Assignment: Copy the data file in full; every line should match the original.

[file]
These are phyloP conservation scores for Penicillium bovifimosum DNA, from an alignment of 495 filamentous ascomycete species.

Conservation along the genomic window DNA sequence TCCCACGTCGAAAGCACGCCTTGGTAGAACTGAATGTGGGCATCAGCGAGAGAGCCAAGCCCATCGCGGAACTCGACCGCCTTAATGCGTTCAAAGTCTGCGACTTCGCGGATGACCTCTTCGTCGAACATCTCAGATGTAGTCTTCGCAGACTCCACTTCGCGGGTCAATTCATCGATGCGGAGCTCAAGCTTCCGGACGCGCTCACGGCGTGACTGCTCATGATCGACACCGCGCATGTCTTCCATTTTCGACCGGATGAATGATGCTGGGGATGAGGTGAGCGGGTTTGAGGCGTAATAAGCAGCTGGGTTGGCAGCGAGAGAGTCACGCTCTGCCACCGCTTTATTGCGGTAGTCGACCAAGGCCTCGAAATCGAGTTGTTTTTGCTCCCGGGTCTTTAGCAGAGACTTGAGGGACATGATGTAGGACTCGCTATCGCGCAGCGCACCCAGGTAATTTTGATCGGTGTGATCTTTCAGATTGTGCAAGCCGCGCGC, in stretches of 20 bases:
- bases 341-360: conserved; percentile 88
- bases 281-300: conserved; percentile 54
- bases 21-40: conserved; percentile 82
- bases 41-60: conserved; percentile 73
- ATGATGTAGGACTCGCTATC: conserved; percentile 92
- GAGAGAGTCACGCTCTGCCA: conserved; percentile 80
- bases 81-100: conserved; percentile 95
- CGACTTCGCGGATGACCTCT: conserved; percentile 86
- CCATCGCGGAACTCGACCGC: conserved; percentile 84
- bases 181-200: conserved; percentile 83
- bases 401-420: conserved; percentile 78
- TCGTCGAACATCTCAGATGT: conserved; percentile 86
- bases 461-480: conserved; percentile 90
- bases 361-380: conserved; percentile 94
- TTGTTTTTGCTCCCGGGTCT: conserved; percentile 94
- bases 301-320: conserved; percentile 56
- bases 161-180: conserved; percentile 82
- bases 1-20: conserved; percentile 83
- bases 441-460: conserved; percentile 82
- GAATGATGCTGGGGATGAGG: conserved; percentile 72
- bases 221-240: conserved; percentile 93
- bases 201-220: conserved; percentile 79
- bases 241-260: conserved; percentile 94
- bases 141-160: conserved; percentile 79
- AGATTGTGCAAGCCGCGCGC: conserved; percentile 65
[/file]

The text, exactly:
These are phyloP conservation scores for Penicillium bovifimosum DNA, from an alignment of 495 filamentous ascomycete species.

Conservation along the genomic window DNA sequence TCCCACGTCGAAAGCACGCCTTGGTAGAACTGAATGTGGGCATCAGCGAGAGAGCCAAGCCCATCGCGGAACTCGACCGCCTTAATGCGTTCAAAGTCTGCGACTTCGCGGATGACCTCTTCGTCGAACATCTCAGATGTAGTCTTCGCAGACTCCACTTCGCGGGTCAATTCATCGATGCGGAGCTCAAGCTTCCGGACGCGCTCACGGCGTGACTGCTCATGATCGACACCGCGCATGTCTTCCATTTTCGACCGGATGAATGATGCTGGGGATGAGGTGAGCGGGTTTGAGGCGTAATAAGCAGCTGGGTTGGCAGCGAGAGAGTCACGCTCTGCCACCGCTTTATTGCGGTAGTCGACCAAGGCCTCGAAATCGAGTTGTTTTTGCTCCCGGGTCTTTAGCAGAGACTTGAGGGACATGATGTAGGACTCGCTATCGCGCAGCGCACCCAGGTAATTTTGATCGGTGTGATCTTTCAGATTGTGCAAGCCGCGCGC, in stretches of 20 bases:
- bases 341-360: conserved; percentile 88
- bases 281-300: conserved; percentile 54
- bases 21-40: conserved; percentile 82
- bases 41-60: conserved; percentile 73
- ATGATGTAGGACTCGCTATC: conserved; percentile 92
- GAGAGAGTCACGCTCTGCCA: conserved; percentile 80
- bases 81-100: conserved; percentile 95
- CGACTTCGCGGATGACCTCT: conserved; percentile 86
- CCATCGCGGAACTCGACCGC: conserved; percentile 84
- bases 181-200: conserved; percentile 83
- bases 401-420: conserved; percentile 78
- TCGTCGAACATCTCAGATGT: conserved; percentile 86
- bases 461-480: conserved; percentile 90
- bases 361-380: conserved; percentile 94
- TTGTTTTTGCTCCCGGGTCT: conserved; percentile 94
- bases 301-320: conserved; percentile 56
- bases 161-180: conserved; percentile 82
- bases 1-20: conserved; percentile 83
- bases 441-460: conserved; percentile 82
- GAATGATGCTGGGGATGAGG: conserved; percentile 72
- bases 221-240: conserved; percentile 93
- bases 201-220: conserved; percentile 79
- bases 241-260: conserved; percentile 94
- bases 141-160: conserved; percentile 79
- AGATTGTGCAAGCCGCGCGC: conserved; percentile 65